Environmental Impact Classification (EIC or EIC Form): An EIC is a University document prepared for actions that may be subject to CEQA to determine whether a proposed action is statutorily or categorically exempt, whether an Initial Study will be prepared for the action, whether it is known that the action will have a significant effect on the environment, and whether the site for a proposed action is consistent with a Long Range Development Plan.

Environmental Impact Report (EIR): A detailed statement prepared under CEQA describing and analyzing the significant environmental effects of a project and discussing ways to mitigate or avoid the effects.

Exceptions to the Exemptions: A Categorical Exemption does not apply in the following situations: 1) a reasonable possibility exists that the activity may have a significant environmental impact because of unusual circumstances; 2) the cumulative impacts of the project would be considerable and therefore significant; 3) the project occurs within specified sensitive environments, 4) a project affects scenic resources within official state scenic highways, 5) a project is located on a toxic site that is listed by the California Environmental Protection Agency, or 6) a project causes substantial adverse changes in a significant historic resource. (CEQA Guidelines Section 15300.2)

Fairly Argued: The term used as a legal standard for reviewing the appropriateness of a Negative Declaration vs. an EIR. Courts have held that a Negative Declaration is inappropriate if it can be “fairly argued” that the project may cause significant environmental impacts. The “fair argument” standard creates a low threshold for requiring preparation of an EIR. (See UC CEQA Handbook 2.1.7 for discussion of “fair argument” versus “substantial evidence.”)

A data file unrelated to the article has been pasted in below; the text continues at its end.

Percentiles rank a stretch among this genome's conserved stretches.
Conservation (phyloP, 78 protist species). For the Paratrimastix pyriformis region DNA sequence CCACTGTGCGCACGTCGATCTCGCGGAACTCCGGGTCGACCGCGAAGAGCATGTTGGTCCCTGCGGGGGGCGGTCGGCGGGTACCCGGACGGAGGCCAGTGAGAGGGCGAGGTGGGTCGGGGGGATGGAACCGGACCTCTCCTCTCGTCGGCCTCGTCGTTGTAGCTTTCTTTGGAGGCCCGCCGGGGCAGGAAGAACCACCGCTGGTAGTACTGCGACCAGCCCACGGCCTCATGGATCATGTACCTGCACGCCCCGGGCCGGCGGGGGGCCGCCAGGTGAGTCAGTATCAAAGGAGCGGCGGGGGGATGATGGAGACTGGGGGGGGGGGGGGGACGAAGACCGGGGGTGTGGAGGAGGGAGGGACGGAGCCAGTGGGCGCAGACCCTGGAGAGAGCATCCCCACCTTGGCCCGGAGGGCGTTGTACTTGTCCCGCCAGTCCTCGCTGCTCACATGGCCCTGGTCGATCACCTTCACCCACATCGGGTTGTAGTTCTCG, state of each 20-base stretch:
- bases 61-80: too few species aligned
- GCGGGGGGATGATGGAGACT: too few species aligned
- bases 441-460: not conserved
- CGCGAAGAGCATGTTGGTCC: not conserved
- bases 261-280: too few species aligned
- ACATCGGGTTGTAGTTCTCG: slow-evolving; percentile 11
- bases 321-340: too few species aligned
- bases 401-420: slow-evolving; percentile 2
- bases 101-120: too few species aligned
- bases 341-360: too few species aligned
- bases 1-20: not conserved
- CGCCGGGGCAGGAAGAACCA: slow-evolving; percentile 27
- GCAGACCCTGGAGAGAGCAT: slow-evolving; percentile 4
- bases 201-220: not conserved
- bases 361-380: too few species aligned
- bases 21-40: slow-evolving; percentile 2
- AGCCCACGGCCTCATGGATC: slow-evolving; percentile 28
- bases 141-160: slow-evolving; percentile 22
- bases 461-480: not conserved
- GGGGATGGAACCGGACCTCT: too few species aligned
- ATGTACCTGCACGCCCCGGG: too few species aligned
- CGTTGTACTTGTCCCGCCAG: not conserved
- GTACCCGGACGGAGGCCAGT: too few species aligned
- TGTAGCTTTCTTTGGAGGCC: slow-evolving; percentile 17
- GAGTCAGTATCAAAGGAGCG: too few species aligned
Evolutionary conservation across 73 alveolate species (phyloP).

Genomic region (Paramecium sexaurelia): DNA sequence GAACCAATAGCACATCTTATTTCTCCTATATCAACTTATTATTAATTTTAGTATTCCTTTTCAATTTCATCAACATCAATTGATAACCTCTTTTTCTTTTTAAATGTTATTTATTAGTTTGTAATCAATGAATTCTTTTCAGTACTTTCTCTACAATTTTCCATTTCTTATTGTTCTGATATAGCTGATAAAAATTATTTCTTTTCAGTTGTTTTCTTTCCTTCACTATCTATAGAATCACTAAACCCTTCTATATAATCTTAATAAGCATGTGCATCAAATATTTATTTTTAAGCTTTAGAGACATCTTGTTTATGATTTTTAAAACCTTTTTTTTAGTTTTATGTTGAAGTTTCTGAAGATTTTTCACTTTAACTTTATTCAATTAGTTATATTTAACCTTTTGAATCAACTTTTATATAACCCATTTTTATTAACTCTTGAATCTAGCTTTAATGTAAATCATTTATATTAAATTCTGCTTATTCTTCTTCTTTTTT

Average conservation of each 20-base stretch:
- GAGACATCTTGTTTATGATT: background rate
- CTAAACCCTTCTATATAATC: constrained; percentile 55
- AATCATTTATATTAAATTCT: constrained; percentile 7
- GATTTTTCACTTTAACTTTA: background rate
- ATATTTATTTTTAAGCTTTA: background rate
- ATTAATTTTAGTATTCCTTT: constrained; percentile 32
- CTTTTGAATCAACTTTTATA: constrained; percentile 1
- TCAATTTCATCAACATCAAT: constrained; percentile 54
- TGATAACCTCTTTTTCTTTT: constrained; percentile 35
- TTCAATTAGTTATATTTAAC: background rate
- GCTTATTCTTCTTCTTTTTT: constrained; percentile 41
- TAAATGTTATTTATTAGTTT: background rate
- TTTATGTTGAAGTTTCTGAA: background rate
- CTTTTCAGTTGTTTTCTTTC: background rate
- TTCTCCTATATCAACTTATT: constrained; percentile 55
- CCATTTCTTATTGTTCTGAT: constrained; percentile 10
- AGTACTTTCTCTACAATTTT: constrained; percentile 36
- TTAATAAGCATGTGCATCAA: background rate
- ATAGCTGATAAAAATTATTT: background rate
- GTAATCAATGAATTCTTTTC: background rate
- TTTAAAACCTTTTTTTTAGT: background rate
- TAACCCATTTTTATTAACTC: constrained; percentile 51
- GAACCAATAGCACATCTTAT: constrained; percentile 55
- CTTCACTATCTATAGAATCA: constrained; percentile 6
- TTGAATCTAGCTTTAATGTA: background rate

Findings: Findings required by CEQA are the conclusions made regarding the significance of a project in light of its environmental impacts. A Statement of Overriding Considerations does not obviate the need to make other required CEQA findings.

Fiscal Impact Assessment: A comparison of the net costs and revenues derived from a development project.

Floor Area Ratio (FAR): The ratio of gross floor area of all buildings on a lot to the total lot area.

Focused EIR: An EIR that evaluates potential impacts on a limited number of environmental issue areas that the campus determines to be significant (see CEQA Guidelines Section 15063(c)(3)).

General Rule: The general rule is that CEQA applies only to project that have the potential for causing a significant effect on the environment. Where it can be seen with certainty that there is no possibility that the activity in question may have a significant effect on the environment, the activity is not subject to CEQA. (See CEQA Guidelines Section 15061(b)(3)).

Gross square feet (GSF): The total square footage of the building including all walls, structures, mechanical spaces and the corridor system.

Groundwater recharge: The process by which rainwater and snowmelt percolate through unsaturated soil to below surface aquifers.